No country for new films

Kadhal to Kalyanam

Kadhal to Kalyanam  

Fifteen years ago, actor Vikram had to pawn his wife's jewels and organise over 60 screenings for distributors for months before Sethu was discovered, Bala arrived as a director, and a star was born.

A couple of years ago, director Balaji Tharaneetharan had to run from pillar to post with Naduvula Konjam Pakkatha Kaanom. Balaji even shot a promotional song that had nothing to do with the film to appease the distributors and still found no takers.

He had to wait till Vijay Sethupathi became a saleable star. Luckily for him, C.V. Kumar released Pizza with marketing budgets as big as the production budget itself and this paved the way for one of the best films of our time.

The bitter truth is that the Tamil film industry has very few C.V. Kumars. The next Vikram or Vijay Sethupathi is probably waiting in the cans. The newer the idea, the longer the wait. And then, ironically, it becomes too old for the trade.

Milind Rao, a promising young director who trained under Mani Ratnam himself, is still waiting for his long censored Kaadhal 2 Kalyanam to release for over a year. “We have had only positive responses to the film at all screenings and the market is ready for fresh content. Besides, this is a film with names. It has music by Yuvan Shankar Raja, Divya Spandana and Arya's brother Sathya in the lead, but we are still waiting for funds to release the film,” says Milind.

And this, despite the fact that the film is in the same space as the immensely successful Kalyana Samayal Sadham and even looks as fresh. “Each unreleased film has a unique problem and ours has to do with internal decisions rather than market factors. But having a producer with a presence in the market makes a huge difference,” he adds.

Filmmaker Venky Al only wanted to be a creator and not a producer. After investors backed out halfway through the project, he had to take over the burden of producing Konjam Koffee Konjam Kadhal. He spent Rs. 70 lakh on finishing and promoting the film starring newcomers Hriday and Aditi along with veterans Revathy and Nasser.

“I'm paying interest through my nose. Any other person would've committed suicide, but luckily I am being able to take up jobs to survive. The industry is ruled by a few people who control screens and if the lobby wants to destroy you, it can destroy you,” he says. “The producer associations should come forward to support the small films. The system is corrupt,” he rants.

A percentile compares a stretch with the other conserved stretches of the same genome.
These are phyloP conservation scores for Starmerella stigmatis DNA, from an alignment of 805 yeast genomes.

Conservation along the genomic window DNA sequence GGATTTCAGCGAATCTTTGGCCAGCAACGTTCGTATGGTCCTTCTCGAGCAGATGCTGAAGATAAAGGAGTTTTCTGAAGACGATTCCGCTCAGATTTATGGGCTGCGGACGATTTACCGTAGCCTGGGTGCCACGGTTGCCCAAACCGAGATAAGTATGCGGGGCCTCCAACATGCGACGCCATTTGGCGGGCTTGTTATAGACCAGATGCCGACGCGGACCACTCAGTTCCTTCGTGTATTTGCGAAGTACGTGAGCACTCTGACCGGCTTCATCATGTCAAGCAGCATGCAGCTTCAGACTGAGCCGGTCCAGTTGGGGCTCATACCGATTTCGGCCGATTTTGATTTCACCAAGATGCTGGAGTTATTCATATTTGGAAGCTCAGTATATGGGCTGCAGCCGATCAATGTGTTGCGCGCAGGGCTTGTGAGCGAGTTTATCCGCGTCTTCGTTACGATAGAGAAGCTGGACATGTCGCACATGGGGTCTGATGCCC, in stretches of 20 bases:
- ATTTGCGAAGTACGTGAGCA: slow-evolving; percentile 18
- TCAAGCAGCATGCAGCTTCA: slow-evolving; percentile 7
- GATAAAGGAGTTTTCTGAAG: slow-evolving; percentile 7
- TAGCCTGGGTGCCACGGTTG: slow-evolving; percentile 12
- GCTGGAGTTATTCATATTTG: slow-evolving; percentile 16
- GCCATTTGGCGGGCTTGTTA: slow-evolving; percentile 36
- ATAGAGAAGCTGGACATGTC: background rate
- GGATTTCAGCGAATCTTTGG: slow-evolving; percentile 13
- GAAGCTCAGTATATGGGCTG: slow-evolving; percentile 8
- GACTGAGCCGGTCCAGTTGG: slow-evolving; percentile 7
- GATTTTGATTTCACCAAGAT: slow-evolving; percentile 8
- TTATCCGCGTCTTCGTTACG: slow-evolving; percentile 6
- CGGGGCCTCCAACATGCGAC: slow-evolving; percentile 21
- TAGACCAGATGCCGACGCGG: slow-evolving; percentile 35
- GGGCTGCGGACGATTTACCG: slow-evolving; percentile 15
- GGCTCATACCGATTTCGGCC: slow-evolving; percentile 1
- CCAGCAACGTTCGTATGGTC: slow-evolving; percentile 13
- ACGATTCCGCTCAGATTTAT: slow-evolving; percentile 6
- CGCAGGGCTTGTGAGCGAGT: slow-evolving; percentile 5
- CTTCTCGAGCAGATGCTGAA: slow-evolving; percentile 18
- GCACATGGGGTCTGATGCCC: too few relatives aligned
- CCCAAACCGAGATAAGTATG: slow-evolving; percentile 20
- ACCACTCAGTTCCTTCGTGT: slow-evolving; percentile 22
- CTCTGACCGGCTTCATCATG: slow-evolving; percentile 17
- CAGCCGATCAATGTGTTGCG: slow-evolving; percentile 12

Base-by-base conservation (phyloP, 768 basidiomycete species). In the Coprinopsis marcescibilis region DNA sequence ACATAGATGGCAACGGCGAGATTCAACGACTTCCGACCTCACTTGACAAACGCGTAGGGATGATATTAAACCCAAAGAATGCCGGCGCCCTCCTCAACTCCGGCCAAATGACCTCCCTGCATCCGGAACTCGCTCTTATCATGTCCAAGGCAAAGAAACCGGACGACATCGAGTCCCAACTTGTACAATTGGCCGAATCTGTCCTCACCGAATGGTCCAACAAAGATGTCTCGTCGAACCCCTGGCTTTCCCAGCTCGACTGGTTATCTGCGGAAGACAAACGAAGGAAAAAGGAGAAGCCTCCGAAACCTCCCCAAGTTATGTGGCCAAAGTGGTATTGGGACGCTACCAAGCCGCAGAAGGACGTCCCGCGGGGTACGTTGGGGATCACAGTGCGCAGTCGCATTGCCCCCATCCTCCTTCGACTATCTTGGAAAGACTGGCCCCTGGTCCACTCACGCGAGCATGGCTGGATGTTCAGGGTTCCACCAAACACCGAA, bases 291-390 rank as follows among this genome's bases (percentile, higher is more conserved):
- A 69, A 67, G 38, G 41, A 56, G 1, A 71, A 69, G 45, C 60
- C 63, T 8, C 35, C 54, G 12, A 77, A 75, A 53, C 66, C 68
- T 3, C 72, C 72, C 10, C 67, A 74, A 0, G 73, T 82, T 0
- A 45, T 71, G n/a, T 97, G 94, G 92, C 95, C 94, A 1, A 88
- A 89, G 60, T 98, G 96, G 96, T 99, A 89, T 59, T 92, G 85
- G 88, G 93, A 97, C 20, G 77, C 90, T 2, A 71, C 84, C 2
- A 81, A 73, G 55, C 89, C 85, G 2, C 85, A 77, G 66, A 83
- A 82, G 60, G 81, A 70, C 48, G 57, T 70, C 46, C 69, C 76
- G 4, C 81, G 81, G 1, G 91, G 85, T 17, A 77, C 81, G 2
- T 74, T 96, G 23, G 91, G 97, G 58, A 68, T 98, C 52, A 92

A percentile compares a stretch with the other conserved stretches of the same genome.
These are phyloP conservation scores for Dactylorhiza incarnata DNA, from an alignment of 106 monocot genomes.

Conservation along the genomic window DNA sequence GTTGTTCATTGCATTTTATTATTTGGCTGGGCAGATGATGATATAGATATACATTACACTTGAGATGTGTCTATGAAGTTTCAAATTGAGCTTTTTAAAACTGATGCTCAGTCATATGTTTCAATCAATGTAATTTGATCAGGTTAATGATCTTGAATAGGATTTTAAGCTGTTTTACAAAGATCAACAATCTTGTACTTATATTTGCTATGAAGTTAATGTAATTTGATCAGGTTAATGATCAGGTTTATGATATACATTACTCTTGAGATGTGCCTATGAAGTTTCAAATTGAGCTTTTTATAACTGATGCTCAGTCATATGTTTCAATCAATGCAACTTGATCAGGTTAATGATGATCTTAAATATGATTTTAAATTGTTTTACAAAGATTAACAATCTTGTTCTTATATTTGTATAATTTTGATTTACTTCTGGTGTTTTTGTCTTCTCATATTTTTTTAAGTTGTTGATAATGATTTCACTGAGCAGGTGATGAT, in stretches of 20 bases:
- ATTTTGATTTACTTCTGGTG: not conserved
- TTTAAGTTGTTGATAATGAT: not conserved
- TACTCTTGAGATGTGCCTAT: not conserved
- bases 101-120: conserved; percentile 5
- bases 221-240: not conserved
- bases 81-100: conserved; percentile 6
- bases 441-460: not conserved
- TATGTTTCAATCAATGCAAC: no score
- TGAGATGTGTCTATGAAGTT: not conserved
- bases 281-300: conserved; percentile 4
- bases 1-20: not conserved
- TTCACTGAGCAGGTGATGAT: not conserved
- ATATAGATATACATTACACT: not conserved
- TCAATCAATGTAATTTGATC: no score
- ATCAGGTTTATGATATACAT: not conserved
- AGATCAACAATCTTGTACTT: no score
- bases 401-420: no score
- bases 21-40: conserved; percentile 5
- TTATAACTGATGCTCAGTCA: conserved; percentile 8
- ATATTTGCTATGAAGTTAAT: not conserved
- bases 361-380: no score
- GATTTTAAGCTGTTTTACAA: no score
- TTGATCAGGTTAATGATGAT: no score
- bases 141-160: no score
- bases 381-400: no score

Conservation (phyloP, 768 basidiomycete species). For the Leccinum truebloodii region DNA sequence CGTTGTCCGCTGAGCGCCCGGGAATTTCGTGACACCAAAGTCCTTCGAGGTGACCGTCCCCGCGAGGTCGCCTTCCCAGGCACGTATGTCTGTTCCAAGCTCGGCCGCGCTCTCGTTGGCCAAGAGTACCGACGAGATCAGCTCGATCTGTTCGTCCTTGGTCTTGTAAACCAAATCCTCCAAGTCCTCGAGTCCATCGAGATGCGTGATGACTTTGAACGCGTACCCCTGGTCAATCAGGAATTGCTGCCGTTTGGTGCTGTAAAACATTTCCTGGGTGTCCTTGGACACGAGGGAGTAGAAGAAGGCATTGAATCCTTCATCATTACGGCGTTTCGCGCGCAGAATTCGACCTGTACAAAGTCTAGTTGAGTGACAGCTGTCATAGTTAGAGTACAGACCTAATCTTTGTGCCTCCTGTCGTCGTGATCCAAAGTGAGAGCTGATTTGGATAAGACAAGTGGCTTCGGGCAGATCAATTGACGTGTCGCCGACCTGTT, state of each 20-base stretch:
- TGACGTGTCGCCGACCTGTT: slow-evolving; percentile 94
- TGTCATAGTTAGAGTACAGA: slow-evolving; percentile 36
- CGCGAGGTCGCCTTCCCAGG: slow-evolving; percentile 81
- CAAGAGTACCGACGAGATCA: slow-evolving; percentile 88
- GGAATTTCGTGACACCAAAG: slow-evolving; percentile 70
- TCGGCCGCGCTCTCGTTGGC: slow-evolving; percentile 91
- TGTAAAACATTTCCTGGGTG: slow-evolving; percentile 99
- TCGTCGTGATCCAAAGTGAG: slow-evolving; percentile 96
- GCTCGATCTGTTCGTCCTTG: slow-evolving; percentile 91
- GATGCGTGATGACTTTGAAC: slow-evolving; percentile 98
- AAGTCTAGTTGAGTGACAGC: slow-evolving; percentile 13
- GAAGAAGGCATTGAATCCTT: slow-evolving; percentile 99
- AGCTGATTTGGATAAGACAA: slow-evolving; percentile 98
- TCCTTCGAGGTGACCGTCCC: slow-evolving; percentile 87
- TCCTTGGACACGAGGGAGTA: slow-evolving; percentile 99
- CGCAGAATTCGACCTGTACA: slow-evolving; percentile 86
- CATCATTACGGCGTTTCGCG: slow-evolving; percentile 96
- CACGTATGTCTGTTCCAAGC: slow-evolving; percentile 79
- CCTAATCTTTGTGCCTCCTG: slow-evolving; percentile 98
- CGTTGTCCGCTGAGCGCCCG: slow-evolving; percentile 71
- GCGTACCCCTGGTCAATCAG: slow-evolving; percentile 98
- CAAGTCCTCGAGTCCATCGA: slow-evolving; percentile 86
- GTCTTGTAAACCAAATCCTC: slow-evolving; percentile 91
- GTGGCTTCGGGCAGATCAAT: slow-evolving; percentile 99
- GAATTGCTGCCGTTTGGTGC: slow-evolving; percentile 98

Censored last year, the offbeat romance drama is still waiting for takers. “I just need someone to pump in some money for the release,” says Venky, hoping to get all small filmmakers together to form a body that will fight for them and work out a solution.

Hurdles in the way

Director Padmamagan is irked that his action-adventure film Netru Indru, which was ready and censored in May 2013, has still not released. “When I started the film, I never thought it would experience such hurdles, considering it has a good starcast that includes actors like Vemal and Prasanna. However, both corporates and TV channels refused to buy and release my film as it was given an ‘A’ certificate by the censors,” says the director, known for Ammuvagiya Naan. The ‘A’ certificate, he says, was given primarily due to a sex-comedy track in the film that involves mention of a condom.

So, does he hope that his film will hit screens sometime in the future? “I don’t know. My future is bleak and the people who have given me money for the making of this film are demanding it back,” he rues.

C.S. Amudhan had no idea that getting his second film Rendavathu Padam released was going to be such an uphill task, especially since his first film Tamil Padam was a resounding success. The filmmaker waited for years to come up with something truly unique and came up with one of the most original and wackiest efforts we have seen in Tamil cinema.

Originally given a U/A rating, Amudhan made a few cuts to get the U certificate that distributors want in order to avail entertainment tax exemption.

“There is a huge barrier between the maker and the audience and this is the reason alternative content does not reach the audience,” believes Amudhan. “There are studio heads, theatre owners, distributors, their nieces and nephews who think they know what commercial cinema is and if there's anything that does not conform to their idea, they won't touch it.”

“Until a few years ago, there used to be a reasonable chance but now the producer is just one guy in the chain. The main roadblock is the safety-obsessed middlemen. It has been an uphill task but I think we have finally seen the light at the end of the tunnel and the film should release soon,” he says.

( With inputs from Srinivasa Ramanujam)

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Printable version | Sep 20, 2020 7:51:44 AM |

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